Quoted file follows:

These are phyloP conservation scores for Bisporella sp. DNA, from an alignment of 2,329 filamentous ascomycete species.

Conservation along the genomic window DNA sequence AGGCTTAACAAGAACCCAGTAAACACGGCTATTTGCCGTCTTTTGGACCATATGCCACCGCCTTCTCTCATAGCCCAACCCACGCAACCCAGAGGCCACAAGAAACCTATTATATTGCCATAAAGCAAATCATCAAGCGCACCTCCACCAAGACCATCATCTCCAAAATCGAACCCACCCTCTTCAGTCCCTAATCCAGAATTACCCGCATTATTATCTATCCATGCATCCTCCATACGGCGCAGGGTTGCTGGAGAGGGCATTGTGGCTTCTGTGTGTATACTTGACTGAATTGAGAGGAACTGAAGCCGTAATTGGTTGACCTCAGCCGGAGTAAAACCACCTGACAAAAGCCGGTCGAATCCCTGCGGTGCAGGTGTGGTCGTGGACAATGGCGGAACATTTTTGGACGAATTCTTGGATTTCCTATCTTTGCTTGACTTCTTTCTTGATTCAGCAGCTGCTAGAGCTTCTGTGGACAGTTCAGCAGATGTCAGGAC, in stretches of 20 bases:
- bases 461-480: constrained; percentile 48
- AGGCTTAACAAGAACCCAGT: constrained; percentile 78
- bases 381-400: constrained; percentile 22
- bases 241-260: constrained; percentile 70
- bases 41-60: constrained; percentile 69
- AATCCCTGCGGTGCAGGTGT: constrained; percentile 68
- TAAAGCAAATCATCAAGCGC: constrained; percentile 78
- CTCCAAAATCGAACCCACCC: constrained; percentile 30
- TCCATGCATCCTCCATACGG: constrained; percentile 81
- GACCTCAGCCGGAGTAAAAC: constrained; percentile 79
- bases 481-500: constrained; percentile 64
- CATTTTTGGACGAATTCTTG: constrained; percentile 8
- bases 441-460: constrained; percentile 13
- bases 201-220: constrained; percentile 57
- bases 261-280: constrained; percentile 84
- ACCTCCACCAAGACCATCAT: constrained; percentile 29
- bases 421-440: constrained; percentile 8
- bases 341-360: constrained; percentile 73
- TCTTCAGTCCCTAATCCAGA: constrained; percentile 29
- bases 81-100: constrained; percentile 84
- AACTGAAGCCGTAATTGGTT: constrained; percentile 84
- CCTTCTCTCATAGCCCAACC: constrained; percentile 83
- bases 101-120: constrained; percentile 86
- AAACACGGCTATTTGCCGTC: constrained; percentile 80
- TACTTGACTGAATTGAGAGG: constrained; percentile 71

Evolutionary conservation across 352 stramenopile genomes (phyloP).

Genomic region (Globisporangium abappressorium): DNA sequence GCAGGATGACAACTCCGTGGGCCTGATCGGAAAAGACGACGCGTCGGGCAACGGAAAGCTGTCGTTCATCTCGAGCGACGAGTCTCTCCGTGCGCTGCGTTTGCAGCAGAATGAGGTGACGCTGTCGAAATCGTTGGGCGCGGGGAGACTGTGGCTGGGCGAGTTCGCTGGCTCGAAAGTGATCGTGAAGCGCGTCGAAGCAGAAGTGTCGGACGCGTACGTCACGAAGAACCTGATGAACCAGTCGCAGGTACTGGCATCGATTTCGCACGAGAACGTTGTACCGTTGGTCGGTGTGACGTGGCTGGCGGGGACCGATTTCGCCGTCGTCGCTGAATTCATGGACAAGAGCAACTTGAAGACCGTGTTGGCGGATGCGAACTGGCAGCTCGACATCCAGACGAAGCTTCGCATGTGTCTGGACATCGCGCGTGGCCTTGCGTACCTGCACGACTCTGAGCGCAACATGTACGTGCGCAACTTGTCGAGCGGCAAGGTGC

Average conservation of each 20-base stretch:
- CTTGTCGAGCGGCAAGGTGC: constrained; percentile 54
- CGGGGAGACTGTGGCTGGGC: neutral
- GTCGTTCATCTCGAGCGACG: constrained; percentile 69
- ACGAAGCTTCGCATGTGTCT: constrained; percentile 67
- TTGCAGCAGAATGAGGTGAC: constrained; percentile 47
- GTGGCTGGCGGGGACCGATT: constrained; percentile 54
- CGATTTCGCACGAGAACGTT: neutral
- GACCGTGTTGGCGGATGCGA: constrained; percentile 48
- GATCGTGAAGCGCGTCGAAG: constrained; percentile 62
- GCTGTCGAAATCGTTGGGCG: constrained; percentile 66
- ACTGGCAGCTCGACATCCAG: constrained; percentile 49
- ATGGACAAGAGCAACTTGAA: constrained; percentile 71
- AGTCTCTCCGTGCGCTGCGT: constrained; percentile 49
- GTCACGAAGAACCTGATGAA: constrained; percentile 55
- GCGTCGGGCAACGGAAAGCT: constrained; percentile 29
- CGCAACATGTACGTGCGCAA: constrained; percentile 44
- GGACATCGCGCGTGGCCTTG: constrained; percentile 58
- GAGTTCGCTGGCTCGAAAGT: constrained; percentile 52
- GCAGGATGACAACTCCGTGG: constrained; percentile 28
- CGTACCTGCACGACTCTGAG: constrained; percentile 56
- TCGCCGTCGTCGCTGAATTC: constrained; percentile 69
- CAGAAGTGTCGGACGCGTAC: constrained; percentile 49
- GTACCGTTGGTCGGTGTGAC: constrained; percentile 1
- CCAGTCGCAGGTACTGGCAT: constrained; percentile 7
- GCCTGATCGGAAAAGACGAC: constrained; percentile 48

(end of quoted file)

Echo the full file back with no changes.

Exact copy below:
These are phyloP conservation scores for Bisporella sp. DNA, from an alignment of 2,329 filamentous ascomycete species.

Conservation along the genomic window DNA sequence AGGCTTAACAAGAACCCAGTAAACACGGCTATTTGCCGTCTTTTGGACCATATGCCACCGCCTTCTCTCATAGCCCAACCCACGCAACCCAGAGGCCACAAGAAACCTATTATATTGCCATAAAGCAAATCATCAAGCGCACCTCCACCAAGACCATCATCTCCAAAATCGAACCCACCCTCTTCAGTCCCTAATCCAGAATTACCCGCATTATTATCTATCCATGCATCCTCCATACGGCGCAGGGTTGCTGGAGAGGGCATTGTGGCTTCTGTGTGTATACTTGACTGAATTGAGAGGAACTGAAGCCGTAATTGGTTGACCTCAGCCGGAGTAAAACCACCTGACAAAAGCCGGTCGAATCCCTGCGGTGCAGGTGTGGTCGTGGACAATGGCGGAACATTTTTGGACGAATTCTTGGATTTCCTATCTTTGCTTGACTTCTTTCTTGATTCAGCAGCTGCTAGAGCTTCTGTGGACAGTTCAGCAGATGTCAGGAC, in stretches of 20 bases:
- bases 461-480: constrained; percentile 48
- AGGCTTAACAAGAACCCAGT: constrained; percentile 78
- bases 381-400: constrained; percentile 22
- bases 241-260: constrained; percentile 70
- bases 41-60: constrained; percentile 69
- AATCCCTGCGGTGCAGGTGT: constrained; percentile 68
- TAAAGCAAATCATCAAGCGC: constrained; percentile 78
- CTCCAAAATCGAACCCACCC: constrained; percentile 30
- TCCATGCATCCTCCATACGG: constrained; percentile 81
- GACCTCAGCCGGAGTAAAAC: constrained; percentile 79
- bases 481-500: constrained; percentile 64
- CATTTTTGGACGAATTCTTG: constrained; percentile 8
- bases 441-460: constrained; percentile 13
- bases 201-220: constrained; percentile 57
- bases 261-280: constrained; percentile 84
- ACCTCCACCAAGACCATCAT: constrained; percentile 29
- bases 421-440: constrained; percentile 8
- bases 341-360: constrained; percentile 73
- TCTTCAGTCCCTAATCCAGA: constrained; percentile 29
- bases 81-100: constrained; percentile 84
- AACTGAAGCCGTAATTGGTT: constrained; percentile 84
- CCTTCTCTCATAGCCCAACC: constrained; percentile 83
- bases 101-120: constrained; percentile 86
- AAACACGGCTATTTGCCGTC: constrained; percentile 80
- TACTTGACTGAATTGAGAGG: constrained; percentile 71

Evolutionary conservation across 352 stramenopile genomes (phyloP).

Genomic region (Globisporangium abappressorium): DNA sequence GCAGGATGACAACTCCGTGGGCCTGATCGGAAAAGACGACGCGTCGGGCAACGGAAAGCTGTCGTTCATCTCGAGCGACGAGTCTCTCCGTGCGCTGCGTTTGCAGCAGAATGAGGTGACGCTGTCGAAATCGTTGGGCGCGGGGAGACTGTGGCTGGGCGAGTTCGCTGGCTCGAAAGTGATCGTGAAGCGCGTCGAAGCAGAAGTGTCGGACGCGTACGTCACGAAGAACCTGATGAACCAGTCGCAGGTACTGGCATCGATTTCGCACGAGAACGTTGTACCGTTGGTCGGTGTGACGTGGCTGGCGGGGACCGATTTCGCCGTCGTCGCTGAATTCATGGACAAGAGCAACTTGAAGACCGTGTTGGCGGATGCGAACTGGCAGCTCGACATCCAGACGAAGCTTCGCATGTGTCTGGACATCGCGCGTGGCCTTGCGTACCTGCACGACTCTGAGCGCAACATGTACGTGCGCAACTTGTCGAGCGGCAAGGTGC

Average conservation of each 20-base stretch:
- CTTGTCGAGCGGCAAGGTGC: constrained; percentile 54
- CGGGGAGACTGTGGCTGGGC: neutral
- GTCGTTCATCTCGAGCGACG: constrained; percentile 69
- ACGAAGCTTCGCATGTGTCT: constrained; percentile 67
- TTGCAGCAGAATGAGGTGAC: constrained; percentile 47
- GTGGCTGGCGGGGACCGATT: constrained; percentile 54
- CGATTTCGCACGAGAACGTT: neutral
- GACCGTGTTGGCGGATGCGA: constrained; percentile 48
- GATCGTGAAGCGCGTCGAAG: constrained; percentile 62
- GCTGTCGAAATCGTTGGGCG: constrained; percentile 66
- ACTGGCAGCTCGACATCCAG: constrained; percentile 49
- ATGGACAAGAGCAACTTGAA: constrained; percentile 71
- AGTCTCTCCGTGCGCTGCGT: constrained; percentile 49
- GTCACGAAGAACCTGATGAA: constrained; percentile 55
- GCGTCGGGCAACGGAAAGCT: constrained; percentile 29
- CGCAACATGTACGTGCGCAA: constrained; percentile 44
- GGACATCGCGCGTGGCCTTG: constrained; percentile 58
- GAGTTCGCTGGCTCGAAAGT: constrained; percentile 52
- GCAGGATGACAACTCCGTGG: constrained; percentile 28
- CGTACCTGCACGACTCTGAG: constrained; percentile 56
- TCGCCGTCGTCGCTGAATTC: constrained; percentile 69
- CAGAAGTGTCGGACGCGTAC: constrained; percentile 49
- GTACCGTTGGTCGGTGTGAC: constrained; percentile 1
- CCAGTCGCAGGTACTGGCAT: constrained; percentile 7
- GCCTGATCGGAAAAGACGAC: constrained; percentile 48